I want to support new(ish) and local breweries. I really, really do. But as a legacy beer drinker, it’s becoming more and more difficult to do so.
I suppose I should attempt to qualify what I mean by a ‘legacy beer drinker’. I’m talking about somebody who’s been drinking beer for several decades, who has been immersed in the beer scene, and is a lover of traditional styles and traditional beers. i.e., me! There are a lot of us out there, we’re just under the radar in a vast sea of canned hazy bois, pastry stouts and non-descript ‘fruit sours’.
So what’s a (legacy) man to do in 2021 and going forward? Get out there and see what beer is available, right? So I start with Tavour which promises to bring me all of the best new beer being brewed. Well … the first thing that I have to do is avoid all of the beer that I have zero interest in (the beers that make up the vast sea mentioned above). This is a pretty constant task on Tavour, as just about 9 out of 10 of the beers featured fall into the aforementioned categories. Once I do that, every now and then a beer will pop up that I think, “OK, that might be a possibility”. In the last few days there were two such candidates on Tavour, but within seconds of scanning each of them, I’m disappointed in both.
Firstly Burgh’ers Brewing & Crafted Culture Brewing Company’s, Knock if Ya Bock. Advertised as a Doppelbock – great, a traditional beer from a part of the USA with strong German roots – that unfortunately has hazelnut added. Errr … why the fuck do that? Can’t you just leave alone? What’s wrong with brewing a simple Doppelbock? I’m instantly pissed off at the lack of respect for the style, and the missed opportunity. So annoyed in fact that I don’t even stop to consider the fact that Tavour wants $7.50 for 16 oz. That’s the equivalent of $33.75 for a six pack, for a bastardized style, from a couple of brewers that have been around for (relatively) 5 minutes. Forget it. Who is buying this stuff? What’s the demo of the market? I don’t get it.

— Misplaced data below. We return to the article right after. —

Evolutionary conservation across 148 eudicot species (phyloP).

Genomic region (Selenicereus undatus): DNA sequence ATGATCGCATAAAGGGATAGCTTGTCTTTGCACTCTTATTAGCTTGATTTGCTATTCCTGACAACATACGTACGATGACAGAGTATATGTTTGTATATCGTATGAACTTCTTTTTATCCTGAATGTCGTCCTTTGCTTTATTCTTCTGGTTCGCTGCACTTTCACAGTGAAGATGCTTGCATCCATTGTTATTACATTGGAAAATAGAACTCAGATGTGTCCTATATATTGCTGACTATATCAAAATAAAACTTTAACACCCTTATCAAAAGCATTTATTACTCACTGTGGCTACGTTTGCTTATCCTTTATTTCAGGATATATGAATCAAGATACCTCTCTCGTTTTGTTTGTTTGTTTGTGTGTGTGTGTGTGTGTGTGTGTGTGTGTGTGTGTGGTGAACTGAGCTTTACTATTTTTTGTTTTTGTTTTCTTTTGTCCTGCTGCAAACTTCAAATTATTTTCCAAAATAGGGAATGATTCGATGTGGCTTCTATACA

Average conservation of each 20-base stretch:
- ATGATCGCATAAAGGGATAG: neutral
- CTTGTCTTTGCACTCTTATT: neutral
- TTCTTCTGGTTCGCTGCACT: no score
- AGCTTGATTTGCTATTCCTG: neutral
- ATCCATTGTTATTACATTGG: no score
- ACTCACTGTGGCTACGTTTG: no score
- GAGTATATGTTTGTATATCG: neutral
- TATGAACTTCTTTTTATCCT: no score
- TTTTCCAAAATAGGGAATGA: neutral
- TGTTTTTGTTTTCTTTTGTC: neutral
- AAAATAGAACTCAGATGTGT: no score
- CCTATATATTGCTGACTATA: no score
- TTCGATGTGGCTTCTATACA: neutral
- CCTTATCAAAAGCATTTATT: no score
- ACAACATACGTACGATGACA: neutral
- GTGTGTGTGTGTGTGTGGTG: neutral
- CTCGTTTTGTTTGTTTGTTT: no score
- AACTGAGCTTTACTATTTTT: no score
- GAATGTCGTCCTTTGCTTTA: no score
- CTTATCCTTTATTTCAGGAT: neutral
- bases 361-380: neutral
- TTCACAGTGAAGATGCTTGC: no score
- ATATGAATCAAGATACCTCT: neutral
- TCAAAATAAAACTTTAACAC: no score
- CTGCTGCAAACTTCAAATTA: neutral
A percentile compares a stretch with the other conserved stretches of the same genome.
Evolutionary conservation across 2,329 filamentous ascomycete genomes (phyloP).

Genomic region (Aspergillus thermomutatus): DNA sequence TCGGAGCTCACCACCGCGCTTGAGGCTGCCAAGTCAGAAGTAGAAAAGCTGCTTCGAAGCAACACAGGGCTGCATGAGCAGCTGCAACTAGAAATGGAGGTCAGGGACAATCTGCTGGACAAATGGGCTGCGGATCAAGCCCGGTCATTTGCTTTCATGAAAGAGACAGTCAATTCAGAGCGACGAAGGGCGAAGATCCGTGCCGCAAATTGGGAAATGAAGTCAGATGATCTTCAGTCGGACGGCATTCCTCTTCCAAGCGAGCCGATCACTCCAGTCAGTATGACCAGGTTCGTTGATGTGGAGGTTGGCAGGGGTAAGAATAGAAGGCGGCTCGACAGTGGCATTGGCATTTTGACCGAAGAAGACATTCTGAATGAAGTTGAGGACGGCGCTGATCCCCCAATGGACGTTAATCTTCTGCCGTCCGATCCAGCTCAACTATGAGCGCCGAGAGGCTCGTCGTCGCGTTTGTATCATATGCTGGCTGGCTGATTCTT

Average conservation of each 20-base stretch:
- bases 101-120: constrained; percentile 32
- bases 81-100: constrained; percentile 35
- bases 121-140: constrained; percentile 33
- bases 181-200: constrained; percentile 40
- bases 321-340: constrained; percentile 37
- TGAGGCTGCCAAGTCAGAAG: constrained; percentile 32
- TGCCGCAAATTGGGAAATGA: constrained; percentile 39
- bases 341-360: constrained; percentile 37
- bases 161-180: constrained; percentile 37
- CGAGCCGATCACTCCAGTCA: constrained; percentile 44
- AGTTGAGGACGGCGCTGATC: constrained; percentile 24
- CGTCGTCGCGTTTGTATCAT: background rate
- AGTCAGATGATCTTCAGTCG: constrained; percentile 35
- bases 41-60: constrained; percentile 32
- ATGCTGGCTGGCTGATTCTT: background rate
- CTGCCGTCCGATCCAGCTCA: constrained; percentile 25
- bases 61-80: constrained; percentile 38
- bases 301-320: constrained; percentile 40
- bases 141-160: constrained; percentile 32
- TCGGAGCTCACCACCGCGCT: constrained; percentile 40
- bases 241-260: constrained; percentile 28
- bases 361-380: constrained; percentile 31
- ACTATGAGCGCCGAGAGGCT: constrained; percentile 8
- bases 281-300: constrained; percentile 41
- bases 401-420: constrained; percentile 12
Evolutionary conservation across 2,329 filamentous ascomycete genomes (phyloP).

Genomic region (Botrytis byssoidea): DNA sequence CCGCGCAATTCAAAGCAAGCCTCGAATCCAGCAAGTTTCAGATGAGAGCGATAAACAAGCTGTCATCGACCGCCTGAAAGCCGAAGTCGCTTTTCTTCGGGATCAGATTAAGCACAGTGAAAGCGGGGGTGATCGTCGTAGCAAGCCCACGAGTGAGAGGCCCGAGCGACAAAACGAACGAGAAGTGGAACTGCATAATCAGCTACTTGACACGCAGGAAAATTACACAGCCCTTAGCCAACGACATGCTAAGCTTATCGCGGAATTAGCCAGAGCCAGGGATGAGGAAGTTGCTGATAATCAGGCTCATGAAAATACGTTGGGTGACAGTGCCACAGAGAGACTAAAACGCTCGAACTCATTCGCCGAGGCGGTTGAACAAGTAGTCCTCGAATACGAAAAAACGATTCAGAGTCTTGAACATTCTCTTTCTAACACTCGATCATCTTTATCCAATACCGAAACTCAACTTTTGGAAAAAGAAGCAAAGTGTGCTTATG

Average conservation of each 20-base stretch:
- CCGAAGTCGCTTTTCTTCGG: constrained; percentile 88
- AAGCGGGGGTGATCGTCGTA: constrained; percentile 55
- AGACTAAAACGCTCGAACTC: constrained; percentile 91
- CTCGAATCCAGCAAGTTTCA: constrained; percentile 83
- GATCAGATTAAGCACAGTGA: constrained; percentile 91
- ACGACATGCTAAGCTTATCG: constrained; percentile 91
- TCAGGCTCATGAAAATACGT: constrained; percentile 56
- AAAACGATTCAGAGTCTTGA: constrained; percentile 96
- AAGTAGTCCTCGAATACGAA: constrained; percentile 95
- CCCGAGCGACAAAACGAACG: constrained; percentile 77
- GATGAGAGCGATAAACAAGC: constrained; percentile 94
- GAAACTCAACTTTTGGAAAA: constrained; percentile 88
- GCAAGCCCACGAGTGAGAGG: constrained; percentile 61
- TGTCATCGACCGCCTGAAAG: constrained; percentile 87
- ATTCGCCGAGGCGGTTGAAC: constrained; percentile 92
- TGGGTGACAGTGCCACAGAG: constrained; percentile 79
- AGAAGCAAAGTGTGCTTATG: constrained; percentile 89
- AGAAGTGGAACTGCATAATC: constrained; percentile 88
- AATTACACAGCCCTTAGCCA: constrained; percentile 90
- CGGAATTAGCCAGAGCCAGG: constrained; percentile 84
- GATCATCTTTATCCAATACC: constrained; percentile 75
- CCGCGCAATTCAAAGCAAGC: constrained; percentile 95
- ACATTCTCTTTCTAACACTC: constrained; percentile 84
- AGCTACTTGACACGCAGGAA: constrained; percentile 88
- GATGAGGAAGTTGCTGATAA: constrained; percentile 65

Next up I spy Georgetown Brewing’s, Bob’s Brown Ale. This appears more traditional (good), but at $3.50 for a 12oz can ($21 for a six pack, PLUS the Tavour shipping charge), how can I justify that? I mean I want to try it, but c’mon man, help me out here. I have six packs of well-established brown ales, from breweries like Rogue and Big Sky Brewing, for half of that price.
In the wake of those experiences (which TBH are just two of a colossal number of similar ones that relate to the modern beer scene brought to me by Tavour), I decide to seek some local beer at Dot & Line Brewing here in Fort Wayne. I’ve written about D&L before, and I think that Phil Comparet is a man who is interested in traditional beer, but then I’m confronted with this board at the taproom.
Only 3/10 beers that I would even *consider* ordering, and there’s another strike against the legacy drinker.
I dunno, it’s hard to swallow the current scene, and you can certainly dismiss me as an old man shouting at clouds if you choose, but what happened to beer?
That board is similar to the ones in most taprooms I visited in the US recently. Depressingly little choice. Almost no dark beers of any description. I ended up drinking mostly old-school IPAs as there was little else I fancied.
Machine House in Seattle was a notable exception. They had five cask Milds on.
Yep, it’s typical in many, many places and Machine House is a very, very unusual place in the landscape.